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Kashmir’s long wait for tourists

| Updated on April 10, 2020

The Covid-19 lockdown has dealt another blow to Kashmir's main source of income

The novel coronavirus has taken another victim — it has robbed Kashmir of a chance to bounce back to life through tourism. The nationwide lockdown caused by the Covid-19 pandemic has reinforced the isolation that Kashmir has been experiencing since August 5, 2019 — when the Centre scrapped its special status under the Constitution of India. Some restrictions imposed then have been eased, but with no tourists coming in, the Valley looks forlorn.

On March 15, when I landed in Srinagar, the airport was a scene of hectic activity. Every incoming passenger was being tested with thermal scanners, apart from being asked to furnish details of recent travel history.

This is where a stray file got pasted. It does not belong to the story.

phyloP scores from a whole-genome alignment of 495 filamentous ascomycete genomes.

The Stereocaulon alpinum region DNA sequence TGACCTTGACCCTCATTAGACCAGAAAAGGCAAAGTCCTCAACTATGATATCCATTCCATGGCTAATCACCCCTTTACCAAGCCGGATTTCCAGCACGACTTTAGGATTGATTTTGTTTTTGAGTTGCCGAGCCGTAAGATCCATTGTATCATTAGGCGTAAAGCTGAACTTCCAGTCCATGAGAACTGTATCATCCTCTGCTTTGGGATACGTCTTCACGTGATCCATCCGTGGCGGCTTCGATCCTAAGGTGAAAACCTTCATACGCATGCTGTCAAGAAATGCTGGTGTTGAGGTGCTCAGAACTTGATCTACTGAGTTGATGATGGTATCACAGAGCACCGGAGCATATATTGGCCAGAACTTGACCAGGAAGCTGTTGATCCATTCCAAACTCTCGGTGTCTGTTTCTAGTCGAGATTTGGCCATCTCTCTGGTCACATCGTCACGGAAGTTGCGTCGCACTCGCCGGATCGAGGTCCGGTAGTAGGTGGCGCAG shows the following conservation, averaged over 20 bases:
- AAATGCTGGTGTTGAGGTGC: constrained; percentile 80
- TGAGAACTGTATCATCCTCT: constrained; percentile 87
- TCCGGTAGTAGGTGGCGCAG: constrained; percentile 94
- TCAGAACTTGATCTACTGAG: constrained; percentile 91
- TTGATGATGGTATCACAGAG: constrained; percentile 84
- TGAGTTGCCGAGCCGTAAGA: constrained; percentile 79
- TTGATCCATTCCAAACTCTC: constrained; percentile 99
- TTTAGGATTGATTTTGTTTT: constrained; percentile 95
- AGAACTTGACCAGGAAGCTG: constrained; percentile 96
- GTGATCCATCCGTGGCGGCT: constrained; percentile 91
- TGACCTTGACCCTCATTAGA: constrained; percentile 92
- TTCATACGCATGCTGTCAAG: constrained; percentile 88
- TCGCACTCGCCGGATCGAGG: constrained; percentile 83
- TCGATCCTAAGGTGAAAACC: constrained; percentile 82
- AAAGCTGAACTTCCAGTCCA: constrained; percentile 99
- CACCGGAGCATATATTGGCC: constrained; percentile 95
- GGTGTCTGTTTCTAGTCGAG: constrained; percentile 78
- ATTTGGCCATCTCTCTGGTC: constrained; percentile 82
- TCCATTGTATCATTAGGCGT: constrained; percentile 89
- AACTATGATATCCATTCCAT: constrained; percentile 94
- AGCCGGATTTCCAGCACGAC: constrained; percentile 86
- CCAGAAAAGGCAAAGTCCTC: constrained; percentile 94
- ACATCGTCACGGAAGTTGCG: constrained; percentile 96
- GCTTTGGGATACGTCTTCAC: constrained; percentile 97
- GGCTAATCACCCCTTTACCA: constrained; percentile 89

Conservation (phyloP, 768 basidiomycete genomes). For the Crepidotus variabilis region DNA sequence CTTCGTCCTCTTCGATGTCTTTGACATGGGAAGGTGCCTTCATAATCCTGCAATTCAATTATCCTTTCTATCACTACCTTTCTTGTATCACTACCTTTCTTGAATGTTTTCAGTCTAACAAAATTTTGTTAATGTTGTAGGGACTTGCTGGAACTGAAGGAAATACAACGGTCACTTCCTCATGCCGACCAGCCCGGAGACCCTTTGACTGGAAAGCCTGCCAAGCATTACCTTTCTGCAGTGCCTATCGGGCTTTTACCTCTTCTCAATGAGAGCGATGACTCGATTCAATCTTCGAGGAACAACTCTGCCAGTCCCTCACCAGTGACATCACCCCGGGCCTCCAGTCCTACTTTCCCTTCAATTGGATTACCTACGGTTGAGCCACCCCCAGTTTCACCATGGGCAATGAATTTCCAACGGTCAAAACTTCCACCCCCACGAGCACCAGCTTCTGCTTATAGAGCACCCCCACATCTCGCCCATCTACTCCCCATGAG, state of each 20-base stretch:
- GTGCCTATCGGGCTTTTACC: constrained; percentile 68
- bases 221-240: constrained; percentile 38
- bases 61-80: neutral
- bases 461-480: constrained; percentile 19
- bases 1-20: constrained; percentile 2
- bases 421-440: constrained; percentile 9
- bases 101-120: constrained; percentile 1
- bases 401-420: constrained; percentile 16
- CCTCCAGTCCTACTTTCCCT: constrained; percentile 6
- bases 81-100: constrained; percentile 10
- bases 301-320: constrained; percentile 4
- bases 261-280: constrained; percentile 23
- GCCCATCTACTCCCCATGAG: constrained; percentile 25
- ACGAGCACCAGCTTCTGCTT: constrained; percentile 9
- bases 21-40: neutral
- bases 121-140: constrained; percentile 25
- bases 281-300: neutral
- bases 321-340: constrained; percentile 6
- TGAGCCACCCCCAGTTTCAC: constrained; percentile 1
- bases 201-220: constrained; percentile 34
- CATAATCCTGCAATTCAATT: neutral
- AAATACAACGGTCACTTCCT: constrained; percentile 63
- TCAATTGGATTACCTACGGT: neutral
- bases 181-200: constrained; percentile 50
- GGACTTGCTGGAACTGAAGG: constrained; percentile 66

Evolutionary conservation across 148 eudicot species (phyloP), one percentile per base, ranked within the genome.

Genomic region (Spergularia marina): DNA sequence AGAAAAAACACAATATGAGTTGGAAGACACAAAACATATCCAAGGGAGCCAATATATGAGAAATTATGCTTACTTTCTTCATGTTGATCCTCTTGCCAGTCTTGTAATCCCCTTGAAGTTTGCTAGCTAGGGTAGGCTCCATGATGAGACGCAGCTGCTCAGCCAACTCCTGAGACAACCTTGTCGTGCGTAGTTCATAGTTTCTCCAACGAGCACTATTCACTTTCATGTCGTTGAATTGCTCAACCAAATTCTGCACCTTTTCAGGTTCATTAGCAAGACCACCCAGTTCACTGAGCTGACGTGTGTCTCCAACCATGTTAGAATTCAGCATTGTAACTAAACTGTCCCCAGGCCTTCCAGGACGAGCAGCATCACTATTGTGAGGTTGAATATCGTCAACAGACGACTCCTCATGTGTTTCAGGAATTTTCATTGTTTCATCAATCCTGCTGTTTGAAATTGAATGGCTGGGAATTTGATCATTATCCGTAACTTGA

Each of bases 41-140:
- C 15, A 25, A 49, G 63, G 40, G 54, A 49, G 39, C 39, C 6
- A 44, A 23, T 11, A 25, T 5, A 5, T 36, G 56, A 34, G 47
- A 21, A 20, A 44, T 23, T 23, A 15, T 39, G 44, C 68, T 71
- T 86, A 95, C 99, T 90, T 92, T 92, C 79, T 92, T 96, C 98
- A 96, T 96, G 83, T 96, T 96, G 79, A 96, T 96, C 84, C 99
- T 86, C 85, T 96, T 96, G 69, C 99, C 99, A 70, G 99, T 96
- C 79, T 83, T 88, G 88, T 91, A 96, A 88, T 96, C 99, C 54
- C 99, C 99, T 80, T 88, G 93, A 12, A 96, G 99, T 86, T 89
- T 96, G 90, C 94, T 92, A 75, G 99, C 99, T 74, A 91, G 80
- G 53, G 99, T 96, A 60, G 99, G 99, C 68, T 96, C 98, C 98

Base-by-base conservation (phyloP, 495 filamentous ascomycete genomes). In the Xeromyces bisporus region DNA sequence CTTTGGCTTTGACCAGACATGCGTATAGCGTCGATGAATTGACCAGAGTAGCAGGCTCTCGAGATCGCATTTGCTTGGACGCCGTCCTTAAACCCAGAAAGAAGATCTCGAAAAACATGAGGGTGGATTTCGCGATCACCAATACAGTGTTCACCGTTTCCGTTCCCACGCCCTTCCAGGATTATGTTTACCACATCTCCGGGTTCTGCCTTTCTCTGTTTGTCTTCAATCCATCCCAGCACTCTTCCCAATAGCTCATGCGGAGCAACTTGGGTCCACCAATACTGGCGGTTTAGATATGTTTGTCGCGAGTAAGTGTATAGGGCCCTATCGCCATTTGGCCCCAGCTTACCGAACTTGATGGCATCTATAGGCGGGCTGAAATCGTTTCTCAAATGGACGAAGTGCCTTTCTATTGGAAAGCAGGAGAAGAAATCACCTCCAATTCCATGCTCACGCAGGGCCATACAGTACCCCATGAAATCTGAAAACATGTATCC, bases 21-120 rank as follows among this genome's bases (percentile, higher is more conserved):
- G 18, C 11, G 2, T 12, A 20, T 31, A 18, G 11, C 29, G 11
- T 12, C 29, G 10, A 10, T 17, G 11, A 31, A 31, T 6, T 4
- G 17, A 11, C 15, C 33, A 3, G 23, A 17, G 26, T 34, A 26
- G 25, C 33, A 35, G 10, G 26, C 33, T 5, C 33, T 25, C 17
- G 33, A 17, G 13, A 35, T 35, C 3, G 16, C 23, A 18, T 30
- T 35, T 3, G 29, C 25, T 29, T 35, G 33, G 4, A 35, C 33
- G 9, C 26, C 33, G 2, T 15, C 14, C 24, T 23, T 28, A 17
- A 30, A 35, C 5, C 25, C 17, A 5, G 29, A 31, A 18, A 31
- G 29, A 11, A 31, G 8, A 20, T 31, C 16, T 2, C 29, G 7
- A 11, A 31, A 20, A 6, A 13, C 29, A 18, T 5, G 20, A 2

The following day, I drove up to Gulmarg, which is a favourite among skiers across the world. The snowy slopes here wore a deserted look as did the iconic cable cars that ferry tourists to the highest point in Gulmarg.

Back in Srinagar, I found that every tourist attraction — parks and gardens, museums, places of worship and so on — had been sealed. Even the shikaras on the tranquil Dal Lake had no takers. Only a handful of souvenir shops were open for business.

Kamal Narang

 

 

Published on April 10, 2020

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